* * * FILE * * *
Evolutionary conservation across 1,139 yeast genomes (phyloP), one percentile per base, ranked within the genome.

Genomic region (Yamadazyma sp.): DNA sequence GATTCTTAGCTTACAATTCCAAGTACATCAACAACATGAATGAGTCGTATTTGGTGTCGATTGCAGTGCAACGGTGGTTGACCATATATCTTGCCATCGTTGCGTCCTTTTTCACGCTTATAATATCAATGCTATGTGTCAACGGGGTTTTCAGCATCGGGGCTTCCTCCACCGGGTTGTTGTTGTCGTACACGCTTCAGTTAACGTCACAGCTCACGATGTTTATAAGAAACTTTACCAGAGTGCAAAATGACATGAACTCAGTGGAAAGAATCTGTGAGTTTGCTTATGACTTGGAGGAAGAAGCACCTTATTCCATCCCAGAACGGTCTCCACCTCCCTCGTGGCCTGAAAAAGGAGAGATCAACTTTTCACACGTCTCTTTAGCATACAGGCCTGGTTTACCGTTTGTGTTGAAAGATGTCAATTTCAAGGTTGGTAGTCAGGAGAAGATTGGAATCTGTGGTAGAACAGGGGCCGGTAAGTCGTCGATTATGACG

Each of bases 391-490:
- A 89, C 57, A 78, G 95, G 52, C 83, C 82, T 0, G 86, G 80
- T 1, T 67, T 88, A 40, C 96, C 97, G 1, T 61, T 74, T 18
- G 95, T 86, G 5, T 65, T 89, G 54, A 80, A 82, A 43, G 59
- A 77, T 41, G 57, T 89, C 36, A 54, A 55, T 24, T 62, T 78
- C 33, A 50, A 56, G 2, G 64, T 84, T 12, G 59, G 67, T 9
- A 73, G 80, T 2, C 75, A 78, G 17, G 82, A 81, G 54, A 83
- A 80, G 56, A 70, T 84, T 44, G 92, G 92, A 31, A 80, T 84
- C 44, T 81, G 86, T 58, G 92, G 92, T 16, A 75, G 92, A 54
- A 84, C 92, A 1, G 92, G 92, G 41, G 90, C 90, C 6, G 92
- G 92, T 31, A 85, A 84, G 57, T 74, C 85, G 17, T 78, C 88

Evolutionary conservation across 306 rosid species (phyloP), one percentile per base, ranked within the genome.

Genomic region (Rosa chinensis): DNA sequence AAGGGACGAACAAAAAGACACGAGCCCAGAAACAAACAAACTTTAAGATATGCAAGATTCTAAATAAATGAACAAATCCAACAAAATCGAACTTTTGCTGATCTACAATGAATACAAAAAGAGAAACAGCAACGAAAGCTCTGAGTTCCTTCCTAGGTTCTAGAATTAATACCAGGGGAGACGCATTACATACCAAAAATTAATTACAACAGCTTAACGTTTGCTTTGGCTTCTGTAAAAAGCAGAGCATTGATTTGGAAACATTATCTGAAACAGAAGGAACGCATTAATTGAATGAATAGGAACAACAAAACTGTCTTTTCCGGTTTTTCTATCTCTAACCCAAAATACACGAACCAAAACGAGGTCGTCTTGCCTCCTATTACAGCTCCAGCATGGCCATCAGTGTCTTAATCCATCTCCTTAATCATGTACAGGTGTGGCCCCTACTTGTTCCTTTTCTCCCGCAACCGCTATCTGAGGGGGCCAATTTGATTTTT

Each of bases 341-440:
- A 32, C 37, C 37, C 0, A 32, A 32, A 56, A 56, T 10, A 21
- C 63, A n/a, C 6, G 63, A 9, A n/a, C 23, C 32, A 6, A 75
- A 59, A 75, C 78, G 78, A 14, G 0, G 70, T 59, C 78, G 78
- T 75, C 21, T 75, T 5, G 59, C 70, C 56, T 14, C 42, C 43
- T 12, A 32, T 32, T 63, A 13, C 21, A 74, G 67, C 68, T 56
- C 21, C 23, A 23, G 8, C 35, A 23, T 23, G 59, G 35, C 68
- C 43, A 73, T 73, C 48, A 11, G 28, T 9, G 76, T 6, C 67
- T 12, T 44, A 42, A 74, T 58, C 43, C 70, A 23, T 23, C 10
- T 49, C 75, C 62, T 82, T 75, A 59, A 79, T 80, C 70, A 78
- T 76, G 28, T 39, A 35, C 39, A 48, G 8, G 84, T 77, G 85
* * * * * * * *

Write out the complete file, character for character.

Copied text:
Evolutionary conservation across 1,139 yeast genomes (phyloP), one percentile per base, ranked within the genome.

Genomic region (Yamadazyma sp.): DNA sequence GATTCTTAGCTTACAATTCCAAGTACATCAACAACATGAATGAGTCGTATTTGGTGTCGATTGCAGTGCAACGGTGGTTGACCATATATCTTGCCATCGTTGCGTCCTTTTTCACGCTTATAATATCAATGCTATGTGTCAACGGGGTTTTCAGCATCGGGGCTTCCTCCACCGGGTTGTTGTTGTCGTACACGCTTCAGTTAACGTCACAGCTCACGATGTTTATAAGAAACTTTACCAGAGTGCAAAATGACATGAACTCAGTGGAAAGAATCTGTGAGTTTGCTTATGACTTGGAGGAAGAAGCACCTTATTCCATCCCAGAACGGTCTCCACCTCCCTCGTGGCCTGAAAAAGGAGAGATCAACTTTTCACACGTCTCTTTAGCATACAGGCCTGGTTTACCGTTTGTGTTGAAAGATGTCAATTTCAAGGTTGGTAGTCAGGAGAAGATTGGAATCTGTGGTAGAACAGGGGCCGGTAAGTCGTCGATTATGACG

Each of bases 391-490:
- A 89, C 57, A 78, G 95, G 52, C 83, C 82, T 0, G 86, G 80
- T 1, T 67, T 88, A 40, C 96, C 97, G 1, T 61, T 74, T 18
- G 95, T 86, G 5, T 65, T 89, G 54, A 80, A 82, A 43, G 59
- A 77, T 41, G 57, T 89, C 36, A 54, A 55, T 24, T 62, T 78
- C 33, A 50, A 56, G 2, G 64, T 84, T 12, G 59, G 67, T 9
- A 73, G 80, T 2, C 75, A 78, G 17, G 82, A 81, G 54, A 83
- A 80, G 56, A 70, T 84, T 44, G 92, G 92, A 31, A 80, T 84
- C 44, T 81, G 86, T 58, G 92, G 92, T 16, A 75, G 92, A 54
- A 84, C 92, A 1, G 92, G 92, G 41, G 90, C 90, C 6, G 92
- G 92, T 31, A 85, A 84, G 57, T 74, C 85, G 17, T 78, C 88

Evolutionary conservation across 306 rosid species (phyloP), one percentile per base, ranked within the genome.

Genomic region (Rosa chinensis): DNA sequence AAGGGACGAACAAAAAGACACGAGCCCAGAAACAAACAAACTTTAAGATATGCAAGATTCTAAATAAATGAACAAATCCAACAAAATCGAACTTTTGCTGATCTACAATGAATACAAAAAGAGAAACAGCAACGAAAGCTCTGAGTTCCTTCCTAGGTTCTAGAATTAATACCAGGGGAGACGCATTACATACCAAAAATTAATTACAACAGCTTAACGTTTGCTTTGGCTTCTGTAAAAAGCAGAGCATTGATTTGGAAACATTATCTGAAACAGAAGGAACGCATTAATTGAATGAATAGGAACAACAAAACTGTCTTTTCCGGTTTTTCTATCTCTAACCCAAAATACACGAACCAAAACGAGGTCGTCTTGCCTCCTATTACAGCTCCAGCATGGCCATCAGTGTCTTAATCCATCTCCTTAATCATGTACAGGTGTGGCCCCTACTTGTTCCTTTTCTCCCGCAACCGCTATCTGAGGGGGCCAATTTGATTTTT

Each of bases 341-440:
- A 32, C 37, C 37, C 0, A 32, A 32, A 56, A 56, T 10, A 21
- C 63, A n/a, C 6, G 63, A 9, A n/a, C 23, C 32, A 6, A 75
- A 59, A 75, C 78, G 78, A 14, G 0, G 70, T 59, C 78, G 78
- T 75, C 21, T 75, T 5, G 59, C 70, C 56, T 14, C 42, C 43
- T 12, A 32, T 32, T 63, A 13, C 21, A 74, G 67, C 68, T 56
- C 21, C 23, A 23, G 8, C 35, A 23, T 23, G 59, G 35, C 68
- C 43, A 73, T 73, C 48, A 11, G 28, T 9, G 76, T 6, C 67
- T 12, T 44, A 42, A 74, T 58, C 43, C 70, A 23, T 23, C 10
- T 49, C 75, C 62, T 82, T 75, A 59, A 79, T 80, C 70, A 78
- T 76, G 28, T 39, A 35, C 39, A 48, G 8, G 84, T 77, G 85